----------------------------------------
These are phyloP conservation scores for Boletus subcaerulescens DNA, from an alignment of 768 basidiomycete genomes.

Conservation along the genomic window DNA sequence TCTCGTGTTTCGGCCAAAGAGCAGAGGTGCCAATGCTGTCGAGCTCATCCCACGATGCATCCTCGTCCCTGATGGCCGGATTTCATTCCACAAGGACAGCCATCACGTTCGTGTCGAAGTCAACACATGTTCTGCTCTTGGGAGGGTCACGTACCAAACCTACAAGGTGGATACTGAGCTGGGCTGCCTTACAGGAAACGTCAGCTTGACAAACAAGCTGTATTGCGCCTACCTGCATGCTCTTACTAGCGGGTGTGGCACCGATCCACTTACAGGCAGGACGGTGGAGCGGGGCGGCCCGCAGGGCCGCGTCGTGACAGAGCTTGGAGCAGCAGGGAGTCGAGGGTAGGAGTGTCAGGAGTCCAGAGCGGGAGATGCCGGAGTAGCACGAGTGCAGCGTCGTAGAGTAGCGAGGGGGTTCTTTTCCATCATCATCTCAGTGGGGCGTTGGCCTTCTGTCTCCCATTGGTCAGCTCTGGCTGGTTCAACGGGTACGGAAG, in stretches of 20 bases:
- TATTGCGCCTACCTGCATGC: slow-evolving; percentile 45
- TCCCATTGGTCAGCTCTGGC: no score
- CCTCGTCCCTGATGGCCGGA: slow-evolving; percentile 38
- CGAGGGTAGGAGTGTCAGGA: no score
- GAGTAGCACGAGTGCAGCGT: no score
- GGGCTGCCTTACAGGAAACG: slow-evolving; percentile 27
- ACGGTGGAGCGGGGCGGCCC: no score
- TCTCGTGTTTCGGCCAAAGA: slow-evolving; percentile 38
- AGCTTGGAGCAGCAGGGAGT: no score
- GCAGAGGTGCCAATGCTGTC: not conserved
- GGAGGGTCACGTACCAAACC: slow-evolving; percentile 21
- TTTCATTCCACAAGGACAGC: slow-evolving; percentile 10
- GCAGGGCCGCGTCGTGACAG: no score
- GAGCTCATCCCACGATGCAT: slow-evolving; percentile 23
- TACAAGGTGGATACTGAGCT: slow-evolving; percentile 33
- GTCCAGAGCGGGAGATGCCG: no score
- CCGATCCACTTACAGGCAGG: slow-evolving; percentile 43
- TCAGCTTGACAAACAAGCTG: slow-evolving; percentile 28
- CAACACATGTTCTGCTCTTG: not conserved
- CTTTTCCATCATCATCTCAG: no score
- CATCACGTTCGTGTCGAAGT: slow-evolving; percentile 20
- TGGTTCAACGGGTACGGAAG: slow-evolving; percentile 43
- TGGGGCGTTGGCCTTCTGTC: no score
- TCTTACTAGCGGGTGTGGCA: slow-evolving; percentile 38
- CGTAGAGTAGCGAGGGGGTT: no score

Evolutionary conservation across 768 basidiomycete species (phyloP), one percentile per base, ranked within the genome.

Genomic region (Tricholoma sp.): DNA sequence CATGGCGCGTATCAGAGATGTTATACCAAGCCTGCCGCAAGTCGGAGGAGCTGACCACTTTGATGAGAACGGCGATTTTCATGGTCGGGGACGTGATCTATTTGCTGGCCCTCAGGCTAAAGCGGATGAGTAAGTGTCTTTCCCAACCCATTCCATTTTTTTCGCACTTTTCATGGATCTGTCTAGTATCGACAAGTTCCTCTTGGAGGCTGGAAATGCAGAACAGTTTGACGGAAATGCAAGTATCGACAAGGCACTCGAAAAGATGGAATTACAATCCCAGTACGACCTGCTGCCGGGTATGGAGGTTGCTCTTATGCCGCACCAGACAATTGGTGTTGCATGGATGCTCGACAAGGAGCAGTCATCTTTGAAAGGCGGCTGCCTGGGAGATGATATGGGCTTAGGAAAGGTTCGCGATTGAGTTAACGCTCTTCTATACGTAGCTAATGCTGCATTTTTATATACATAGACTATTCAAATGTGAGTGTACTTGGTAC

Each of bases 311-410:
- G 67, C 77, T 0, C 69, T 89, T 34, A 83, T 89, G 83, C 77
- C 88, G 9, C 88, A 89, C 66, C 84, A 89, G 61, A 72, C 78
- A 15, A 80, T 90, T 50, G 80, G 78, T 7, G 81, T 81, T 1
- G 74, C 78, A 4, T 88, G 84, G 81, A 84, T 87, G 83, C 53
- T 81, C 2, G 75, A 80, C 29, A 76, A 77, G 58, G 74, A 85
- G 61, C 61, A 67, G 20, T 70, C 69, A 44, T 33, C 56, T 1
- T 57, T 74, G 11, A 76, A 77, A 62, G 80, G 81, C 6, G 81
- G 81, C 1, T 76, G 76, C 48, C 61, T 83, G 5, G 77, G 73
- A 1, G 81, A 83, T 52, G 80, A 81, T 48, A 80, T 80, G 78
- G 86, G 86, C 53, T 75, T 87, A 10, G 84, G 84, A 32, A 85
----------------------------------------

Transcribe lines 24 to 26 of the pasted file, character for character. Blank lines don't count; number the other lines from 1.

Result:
- TGGTTCAACGGGTACGGAAG: slow-evolving; percentile 43
- TGGGGCGTTGGCCTTCTGTC: no score
- TCTTACTAGCGGGTGTGGCA: slow-evolving; percentile 38